#1 – Eat a gut-healing diet.
You can help restore gut balance by eating a clean, wholesome diet which includes plenty of probiotics like sauerkraut, cultured vegetables, kefir, and probiotic supplements as well as prebiotics such as asparagus and garlic.
Cutting back on dairy if you are lactose intolerant (or just to give your body a break) as well as going gluten-free and stopping excess sugar consumption can all help to reduce digestive inflammation. Many studies to date  have made the link between high consumption of sugar and disturbances in gut flora balance.
Also, consuming gut-healing foods such as organic bone broth can help restore your delicate intestinal lining. And don’t skimp on the filtered water! Staying hydrated will support your liver and kidneys, which are also key players in the nutrient breakdown as well as the removal of waste.
#2 – Support methylation.
The dietary changes mentioned above will support your methylation pathways as well, whether or not you have the MTHFR gene mutation. Also, supporting your liver in additional ways and targeted supplementation, especially of B12 and folate, are also good strategies.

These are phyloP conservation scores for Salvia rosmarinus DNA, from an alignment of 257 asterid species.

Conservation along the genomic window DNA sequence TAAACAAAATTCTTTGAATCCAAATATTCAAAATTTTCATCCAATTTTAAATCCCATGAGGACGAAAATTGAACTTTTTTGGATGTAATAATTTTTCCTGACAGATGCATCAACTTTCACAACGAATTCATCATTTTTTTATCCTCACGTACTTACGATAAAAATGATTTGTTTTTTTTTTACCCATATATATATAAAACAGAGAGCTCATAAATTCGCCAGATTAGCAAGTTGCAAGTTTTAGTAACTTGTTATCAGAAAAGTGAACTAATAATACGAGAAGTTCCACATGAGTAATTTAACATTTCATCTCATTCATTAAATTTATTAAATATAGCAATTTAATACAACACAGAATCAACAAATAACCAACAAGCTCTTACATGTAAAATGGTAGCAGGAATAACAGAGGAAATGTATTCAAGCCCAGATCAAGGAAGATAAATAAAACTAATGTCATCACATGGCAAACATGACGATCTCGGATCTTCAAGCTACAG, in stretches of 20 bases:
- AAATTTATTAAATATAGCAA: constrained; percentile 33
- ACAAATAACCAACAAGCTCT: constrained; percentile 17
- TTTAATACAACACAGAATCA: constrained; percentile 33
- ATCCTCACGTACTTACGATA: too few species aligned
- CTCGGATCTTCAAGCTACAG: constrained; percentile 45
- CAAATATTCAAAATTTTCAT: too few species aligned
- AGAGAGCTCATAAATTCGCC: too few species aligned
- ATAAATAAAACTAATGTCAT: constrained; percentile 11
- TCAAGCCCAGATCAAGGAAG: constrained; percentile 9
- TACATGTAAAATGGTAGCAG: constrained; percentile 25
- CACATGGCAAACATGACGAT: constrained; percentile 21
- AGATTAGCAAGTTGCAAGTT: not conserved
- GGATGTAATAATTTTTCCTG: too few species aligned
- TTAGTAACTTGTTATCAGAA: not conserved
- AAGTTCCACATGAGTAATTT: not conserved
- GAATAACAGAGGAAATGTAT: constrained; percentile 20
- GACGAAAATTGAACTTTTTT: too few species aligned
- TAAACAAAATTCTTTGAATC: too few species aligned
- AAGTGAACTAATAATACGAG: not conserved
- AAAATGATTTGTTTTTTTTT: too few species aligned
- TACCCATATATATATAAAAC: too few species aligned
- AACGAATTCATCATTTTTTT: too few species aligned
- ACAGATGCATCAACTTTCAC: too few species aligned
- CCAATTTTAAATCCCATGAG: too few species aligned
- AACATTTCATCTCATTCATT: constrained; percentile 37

#3 – Get Moving.
Did you know that regular exercise can kick-start the production of certain healthy bacteria in your gut? It’s true! Even if it’s just a 15-minute walk, try to move your body every day. Your gut will thank you!
#4 – Reduce stress.
Chronic stress is a major downer for your health on all levels. It can affect your gut health, curtail immune system function, and raise inflammation levels in your body.
Cutting down on stress can help your health across the board, and especially your gut and methylation pathways. Stress-producing events happen to us all. Learning the tools to calm stress responses quickly, such as Tapping  or calming breathing techniques, will do you wonders on your way to optimal health.